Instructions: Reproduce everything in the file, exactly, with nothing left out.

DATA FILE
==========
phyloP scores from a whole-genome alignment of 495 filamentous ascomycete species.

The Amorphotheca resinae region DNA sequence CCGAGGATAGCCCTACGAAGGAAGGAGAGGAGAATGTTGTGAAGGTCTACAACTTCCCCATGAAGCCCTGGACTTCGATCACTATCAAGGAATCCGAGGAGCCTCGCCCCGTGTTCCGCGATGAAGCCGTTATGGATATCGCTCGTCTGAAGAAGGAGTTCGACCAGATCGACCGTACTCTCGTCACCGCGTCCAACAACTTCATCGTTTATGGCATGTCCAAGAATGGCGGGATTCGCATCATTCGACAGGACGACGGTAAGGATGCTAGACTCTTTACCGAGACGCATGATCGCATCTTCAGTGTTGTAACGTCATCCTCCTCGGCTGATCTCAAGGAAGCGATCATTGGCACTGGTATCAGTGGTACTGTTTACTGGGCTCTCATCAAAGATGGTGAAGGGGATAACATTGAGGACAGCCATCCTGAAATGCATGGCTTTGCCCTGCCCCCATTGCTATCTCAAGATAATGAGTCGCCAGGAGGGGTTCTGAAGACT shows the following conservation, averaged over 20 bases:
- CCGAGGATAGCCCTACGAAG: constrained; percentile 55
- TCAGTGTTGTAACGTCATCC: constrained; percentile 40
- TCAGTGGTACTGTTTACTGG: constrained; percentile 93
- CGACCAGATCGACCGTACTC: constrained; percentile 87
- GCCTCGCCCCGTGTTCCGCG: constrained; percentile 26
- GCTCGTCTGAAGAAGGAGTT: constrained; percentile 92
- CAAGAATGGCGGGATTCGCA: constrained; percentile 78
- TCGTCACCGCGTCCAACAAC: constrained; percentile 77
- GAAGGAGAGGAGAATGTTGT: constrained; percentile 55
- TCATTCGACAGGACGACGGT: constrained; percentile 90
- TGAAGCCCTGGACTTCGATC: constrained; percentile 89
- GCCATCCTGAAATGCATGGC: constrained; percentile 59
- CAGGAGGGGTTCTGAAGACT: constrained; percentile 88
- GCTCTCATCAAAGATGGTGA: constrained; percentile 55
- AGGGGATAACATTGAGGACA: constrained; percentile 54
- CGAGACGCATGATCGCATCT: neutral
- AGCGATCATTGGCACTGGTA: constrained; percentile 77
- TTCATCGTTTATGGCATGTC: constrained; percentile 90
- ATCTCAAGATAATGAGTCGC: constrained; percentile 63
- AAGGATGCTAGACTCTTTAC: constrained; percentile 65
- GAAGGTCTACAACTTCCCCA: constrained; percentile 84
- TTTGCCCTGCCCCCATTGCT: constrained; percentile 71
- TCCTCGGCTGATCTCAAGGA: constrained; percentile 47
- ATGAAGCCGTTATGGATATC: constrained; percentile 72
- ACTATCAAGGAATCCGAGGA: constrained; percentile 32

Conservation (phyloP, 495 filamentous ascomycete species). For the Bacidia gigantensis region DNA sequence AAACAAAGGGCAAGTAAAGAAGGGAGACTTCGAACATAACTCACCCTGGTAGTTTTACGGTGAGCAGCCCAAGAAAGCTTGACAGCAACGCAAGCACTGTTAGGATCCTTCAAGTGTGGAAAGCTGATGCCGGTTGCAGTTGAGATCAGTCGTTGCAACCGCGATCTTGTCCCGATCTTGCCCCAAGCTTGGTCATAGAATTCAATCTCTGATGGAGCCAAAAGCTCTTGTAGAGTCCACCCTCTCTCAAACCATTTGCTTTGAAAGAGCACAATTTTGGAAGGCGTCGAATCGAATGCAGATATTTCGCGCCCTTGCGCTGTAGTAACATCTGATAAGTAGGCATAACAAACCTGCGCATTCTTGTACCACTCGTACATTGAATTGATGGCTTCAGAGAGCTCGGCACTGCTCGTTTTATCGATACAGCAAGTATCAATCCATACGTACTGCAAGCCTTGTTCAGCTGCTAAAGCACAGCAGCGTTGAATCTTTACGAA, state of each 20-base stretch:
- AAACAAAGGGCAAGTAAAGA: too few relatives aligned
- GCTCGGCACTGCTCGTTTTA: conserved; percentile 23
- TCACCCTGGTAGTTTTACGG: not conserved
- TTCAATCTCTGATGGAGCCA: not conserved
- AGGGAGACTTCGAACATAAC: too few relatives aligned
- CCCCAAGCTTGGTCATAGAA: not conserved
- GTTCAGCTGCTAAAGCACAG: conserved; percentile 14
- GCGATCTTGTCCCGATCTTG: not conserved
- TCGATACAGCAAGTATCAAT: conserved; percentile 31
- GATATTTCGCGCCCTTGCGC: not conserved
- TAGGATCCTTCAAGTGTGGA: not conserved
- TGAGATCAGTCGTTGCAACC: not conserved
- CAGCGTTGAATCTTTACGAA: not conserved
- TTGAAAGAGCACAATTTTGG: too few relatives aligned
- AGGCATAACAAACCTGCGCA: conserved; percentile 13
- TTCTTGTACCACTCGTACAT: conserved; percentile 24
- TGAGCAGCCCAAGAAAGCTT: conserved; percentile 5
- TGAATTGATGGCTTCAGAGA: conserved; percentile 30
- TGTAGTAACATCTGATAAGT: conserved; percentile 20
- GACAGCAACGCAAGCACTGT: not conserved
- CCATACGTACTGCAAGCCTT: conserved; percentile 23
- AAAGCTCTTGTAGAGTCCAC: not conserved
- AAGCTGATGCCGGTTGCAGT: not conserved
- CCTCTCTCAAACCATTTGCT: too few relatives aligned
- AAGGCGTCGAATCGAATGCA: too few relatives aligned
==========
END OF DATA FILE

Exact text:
phyloP scores from a whole-genome alignment of 495 filamentous ascomycete species.

The Amorphotheca resinae region DNA sequence CCGAGGATAGCCCTACGAAGGAAGGAGAGGAGAATGTTGTGAAGGTCTACAACTTCCCCATGAAGCCCTGGACTTCGATCACTATCAAGGAATCCGAGGAGCCTCGCCCCGTGTTCCGCGATGAAGCCGTTATGGATATCGCTCGTCTGAAGAAGGAGTTCGACCAGATCGACCGTACTCTCGTCACCGCGTCCAACAACTTCATCGTTTATGGCATGTCCAAGAATGGCGGGATTCGCATCATTCGACAGGACGACGGTAAGGATGCTAGACTCTTTACCGAGACGCATGATCGCATCTTCAGTGTTGTAACGTCATCCTCCTCGGCTGATCTCAAGGAAGCGATCATTGGCACTGGTATCAGTGGTACTGTTTACTGGGCTCTCATCAAAGATGGTGAAGGGGATAACATTGAGGACAGCCATCCTGAAATGCATGGCTTTGCCCTGCCCCCATTGCTATCTCAAGATAATGAGTCGCCAGGAGGGGTTCTGAAGACT shows the following conservation, averaged over 20 bases:
- CCGAGGATAGCCCTACGAAG: constrained; percentile 55
- TCAGTGTTGTAACGTCATCC: constrained; percentile 40
- TCAGTGGTACTGTTTACTGG: constrained; percentile 93
- CGACCAGATCGACCGTACTC: constrained; percentile 87
- GCCTCGCCCCGTGTTCCGCG: constrained; percentile 26
- GCTCGTCTGAAGAAGGAGTT: constrained; percentile 92
- CAAGAATGGCGGGATTCGCA: constrained; percentile 78
- TCGTCACCGCGTCCAACAAC: constrained; percentile 77
- GAAGGAGAGGAGAATGTTGT: constrained; percentile 55
- TCATTCGACAGGACGACGGT: constrained; percentile 90
- TGAAGCCCTGGACTTCGATC: constrained; percentile 89
- GCCATCCTGAAATGCATGGC: constrained; percentile 59
- CAGGAGGGGTTCTGAAGACT: constrained; percentile 88
- GCTCTCATCAAAGATGGTGA: constrained; percentile 55
- AGGGGATAACATTGAGGACA: constrained; percentile 54
- CGAGACGCATGATCGCATCT: neutral
- AGCGATCATTGGCACTGGTA: constrained; percentile 77
- TTCATCGTTTATGGCATGTC: constrained; percentile 90
- ATCTCAAGATAATGAGTCGC: constrained; percentile 63
- AAGGATGCTAGACTCTTTAC: constrained; percentile 65
- GAAGGTCTACAACTTCCCCA: constrained; percentile 84
- TTTGCCCTGCCCCCATTGCT: constrained; percentile 71
- TCCTCGGCTGATCTCAAGGA: constrained; percentile 47
- ATGAAGCCGTTATGGATATC: constrained; percentile 72
- ACTATCAAGGAATCCGAGGA: constrained; percentile 32

Conservation (phyloP, 495 filamentous ascomycete species). For the Bacidia gigantensis region DNA sequence AAACAAAGGGCAAGTAAAGAAGGGAGACTTCGAACATAACTCACCCTGGTAGTTTTACGGTGAGCAGCCCAAGAAAGCTTGACAGCAACGCAAGCACTGTTAGGATCCTTCAAGTGTGGAAAGCTGATGCCGGTTGCAGTTGAGATCAGTCGTTGCAACCGCGATCTTGTCCCGATCTTGCCCCAAGCTTGGTCATAGAATTCAATCTCTGATGGAGCCAAAAGCTCTTGTAGAGTCCACCCTCTCTCAAACCATTTGCTTTGAAAGAGCACAATTTTGGAAGGCGTCGAATCGAATGCAGATATTTCGCGCCCTTGCGCTGTAGTAACATCTGATAAGTAGGCATAACAAACCTGCGCATTCTTGTACCACTCGTACATTGAATTGATGGCTTCAGAGAGCTCGGCACTGCTCGTTTTATCGATACAGCAAGTATCAATCCATACGTACTGCAAGCCTTGTTCAGCTGCTAAAGCACAGCAGCGTTGAATCTTTACGAA, state of each 20-base stretch:
- AAACAAAGGGCAAGTAAAGA: too few relatives aligned
- GCTCGGCACTGCTCGTTTTA: conserved; percentile 23
- TCACCCTGGTAGTTTTACGG: not conserved
- TTCAATCTCTGATGGAGCCA: not conserved
- AGGGAGACTTCGAACATAAC: too few relatives aligned
- CCCCAAGCTTGGTCATAGAA: not conserved
- GTTCAGCTGCTAAAGCACAG: conserved; percentile 14
- GCGATCTTGTCCCGATCTTG: not conserved
- TCGATACAGCAAGTATCAAT: conserved; percentile 31
- GATATTTCGCGCCCTTGCGC: not conserved
- TAGGATCCTTCAAGTGTGGA: not conserved
- TGAGATCAGTCGTTGCAACC: not conserved
- CAGCGTTGAATCTTTACGAA: not conserved
- TTGAAAGAGCACAATTTTGG: too few relatives aligned
- AGGCATAACAAACCTGCGCA: conserved; percentile 13
- TTCTTGTACCACTCGTACAT: conserved; percentile 24
- TGAGCAGCCCAAGAAAGCTT: conserved; percentile 5
- TGAATTGATGGCTTCAGAGA: conserved; percentile 30
- TGTAGTAACATCTGATAAGT: conserved; percentile 20
- GACAGCAACGCAAGCACTGT: not conserved
- CCATACGTACTGCAAGCCTT: conserved; percentile 23
- AAAGCTCTTGTAGAGTCCAC: not conserved
- AAGCTGATGCCGGTTGCAGT: not conserved
- CCTCTCTCAAACCATTTGCT: too few relatives aligned
- AAGGCGTCGAATCGAATGCA: too few relatives aligned